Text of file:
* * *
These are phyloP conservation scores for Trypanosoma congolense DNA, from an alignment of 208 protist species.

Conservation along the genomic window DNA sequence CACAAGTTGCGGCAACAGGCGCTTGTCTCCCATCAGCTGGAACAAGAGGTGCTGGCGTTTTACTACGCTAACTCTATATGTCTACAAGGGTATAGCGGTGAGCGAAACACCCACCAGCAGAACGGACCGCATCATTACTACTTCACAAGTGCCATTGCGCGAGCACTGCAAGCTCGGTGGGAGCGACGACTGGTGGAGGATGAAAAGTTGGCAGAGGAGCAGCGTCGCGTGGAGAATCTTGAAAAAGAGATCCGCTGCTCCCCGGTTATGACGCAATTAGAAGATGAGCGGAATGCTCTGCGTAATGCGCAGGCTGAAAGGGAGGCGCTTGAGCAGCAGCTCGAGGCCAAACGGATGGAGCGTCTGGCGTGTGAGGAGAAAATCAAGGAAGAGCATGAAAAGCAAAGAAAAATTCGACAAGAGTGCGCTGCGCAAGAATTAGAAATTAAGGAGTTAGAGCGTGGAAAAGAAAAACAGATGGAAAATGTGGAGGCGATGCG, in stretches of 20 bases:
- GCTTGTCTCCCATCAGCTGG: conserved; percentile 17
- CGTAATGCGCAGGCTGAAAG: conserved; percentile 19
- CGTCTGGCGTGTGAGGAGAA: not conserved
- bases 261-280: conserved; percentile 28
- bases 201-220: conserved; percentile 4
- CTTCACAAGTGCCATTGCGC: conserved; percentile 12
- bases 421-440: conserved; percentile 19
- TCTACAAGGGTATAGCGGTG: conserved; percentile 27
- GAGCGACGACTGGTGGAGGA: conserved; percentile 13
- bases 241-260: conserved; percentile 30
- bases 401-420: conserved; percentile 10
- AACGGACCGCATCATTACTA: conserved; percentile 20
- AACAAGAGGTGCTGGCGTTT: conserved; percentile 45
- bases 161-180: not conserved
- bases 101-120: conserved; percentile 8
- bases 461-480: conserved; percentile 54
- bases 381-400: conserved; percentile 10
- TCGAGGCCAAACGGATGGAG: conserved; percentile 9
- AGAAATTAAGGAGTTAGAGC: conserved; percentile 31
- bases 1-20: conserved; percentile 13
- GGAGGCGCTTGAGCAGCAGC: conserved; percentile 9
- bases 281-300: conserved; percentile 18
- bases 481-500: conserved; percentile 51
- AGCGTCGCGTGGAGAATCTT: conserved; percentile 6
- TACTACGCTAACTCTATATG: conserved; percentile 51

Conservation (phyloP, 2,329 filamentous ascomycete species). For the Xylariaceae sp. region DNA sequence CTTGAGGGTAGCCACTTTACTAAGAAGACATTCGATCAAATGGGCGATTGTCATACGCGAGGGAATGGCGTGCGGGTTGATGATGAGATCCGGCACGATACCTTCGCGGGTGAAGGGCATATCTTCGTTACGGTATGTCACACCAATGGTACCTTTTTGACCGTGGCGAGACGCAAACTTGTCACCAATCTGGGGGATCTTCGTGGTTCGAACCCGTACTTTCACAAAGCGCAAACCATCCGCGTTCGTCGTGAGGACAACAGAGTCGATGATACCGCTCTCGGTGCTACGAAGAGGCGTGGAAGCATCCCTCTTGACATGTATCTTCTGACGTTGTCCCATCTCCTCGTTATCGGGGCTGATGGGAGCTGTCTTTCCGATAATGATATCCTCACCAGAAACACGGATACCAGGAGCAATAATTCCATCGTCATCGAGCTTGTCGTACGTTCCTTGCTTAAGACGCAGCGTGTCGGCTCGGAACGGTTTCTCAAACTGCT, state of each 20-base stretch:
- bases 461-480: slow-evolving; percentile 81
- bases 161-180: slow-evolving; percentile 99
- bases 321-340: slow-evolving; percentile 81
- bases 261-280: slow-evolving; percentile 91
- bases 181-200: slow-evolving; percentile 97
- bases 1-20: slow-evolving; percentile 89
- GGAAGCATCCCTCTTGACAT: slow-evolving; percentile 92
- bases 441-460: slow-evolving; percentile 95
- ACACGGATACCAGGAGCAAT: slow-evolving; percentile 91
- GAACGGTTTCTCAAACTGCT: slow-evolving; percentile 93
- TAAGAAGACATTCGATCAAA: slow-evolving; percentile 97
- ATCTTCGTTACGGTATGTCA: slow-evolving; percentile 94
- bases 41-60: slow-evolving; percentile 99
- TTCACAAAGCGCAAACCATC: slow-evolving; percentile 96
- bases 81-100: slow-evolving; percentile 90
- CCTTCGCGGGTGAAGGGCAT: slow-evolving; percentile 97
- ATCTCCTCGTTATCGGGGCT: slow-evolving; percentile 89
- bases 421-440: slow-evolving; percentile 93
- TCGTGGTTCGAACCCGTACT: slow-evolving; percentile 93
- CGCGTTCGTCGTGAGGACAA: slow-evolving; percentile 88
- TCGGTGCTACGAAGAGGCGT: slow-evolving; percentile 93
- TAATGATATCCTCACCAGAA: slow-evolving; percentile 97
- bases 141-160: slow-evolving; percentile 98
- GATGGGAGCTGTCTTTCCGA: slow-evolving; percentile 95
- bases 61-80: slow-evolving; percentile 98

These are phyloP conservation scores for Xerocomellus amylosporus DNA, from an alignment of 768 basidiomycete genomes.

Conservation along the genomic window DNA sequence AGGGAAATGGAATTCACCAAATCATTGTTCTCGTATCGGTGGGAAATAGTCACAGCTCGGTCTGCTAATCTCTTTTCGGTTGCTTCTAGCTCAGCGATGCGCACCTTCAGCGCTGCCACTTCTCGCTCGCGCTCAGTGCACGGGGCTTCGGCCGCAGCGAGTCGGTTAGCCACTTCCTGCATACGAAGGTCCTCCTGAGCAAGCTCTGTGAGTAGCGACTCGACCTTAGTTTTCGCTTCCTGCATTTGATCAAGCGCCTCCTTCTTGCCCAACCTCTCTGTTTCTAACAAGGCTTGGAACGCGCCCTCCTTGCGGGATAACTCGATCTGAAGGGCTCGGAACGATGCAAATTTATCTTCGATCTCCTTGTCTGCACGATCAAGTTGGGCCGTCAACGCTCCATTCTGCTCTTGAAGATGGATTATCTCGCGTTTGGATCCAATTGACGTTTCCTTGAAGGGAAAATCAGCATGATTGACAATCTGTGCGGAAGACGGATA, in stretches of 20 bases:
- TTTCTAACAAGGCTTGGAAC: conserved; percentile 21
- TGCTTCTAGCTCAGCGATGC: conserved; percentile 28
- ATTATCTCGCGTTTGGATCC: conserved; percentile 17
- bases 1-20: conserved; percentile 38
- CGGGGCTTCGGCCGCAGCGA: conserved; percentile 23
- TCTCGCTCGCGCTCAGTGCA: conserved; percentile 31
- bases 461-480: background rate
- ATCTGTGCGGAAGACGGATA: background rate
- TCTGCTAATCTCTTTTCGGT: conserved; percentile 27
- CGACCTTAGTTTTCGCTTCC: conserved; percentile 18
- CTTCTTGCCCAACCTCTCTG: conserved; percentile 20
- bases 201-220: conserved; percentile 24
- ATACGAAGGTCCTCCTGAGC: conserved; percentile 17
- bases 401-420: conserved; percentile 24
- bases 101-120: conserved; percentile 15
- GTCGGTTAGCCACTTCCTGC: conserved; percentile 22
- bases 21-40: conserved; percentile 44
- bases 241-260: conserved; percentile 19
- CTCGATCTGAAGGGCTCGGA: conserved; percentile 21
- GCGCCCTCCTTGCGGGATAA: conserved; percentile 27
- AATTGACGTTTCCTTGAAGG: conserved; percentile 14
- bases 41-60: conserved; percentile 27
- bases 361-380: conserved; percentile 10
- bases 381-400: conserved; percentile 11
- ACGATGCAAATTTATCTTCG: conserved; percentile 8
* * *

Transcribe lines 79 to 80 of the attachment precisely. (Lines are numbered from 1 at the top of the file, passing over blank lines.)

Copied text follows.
- bases 381-400: conserved; percentile 11
- ACGATGCAAATTTATCTTCG: conserved; percentile 8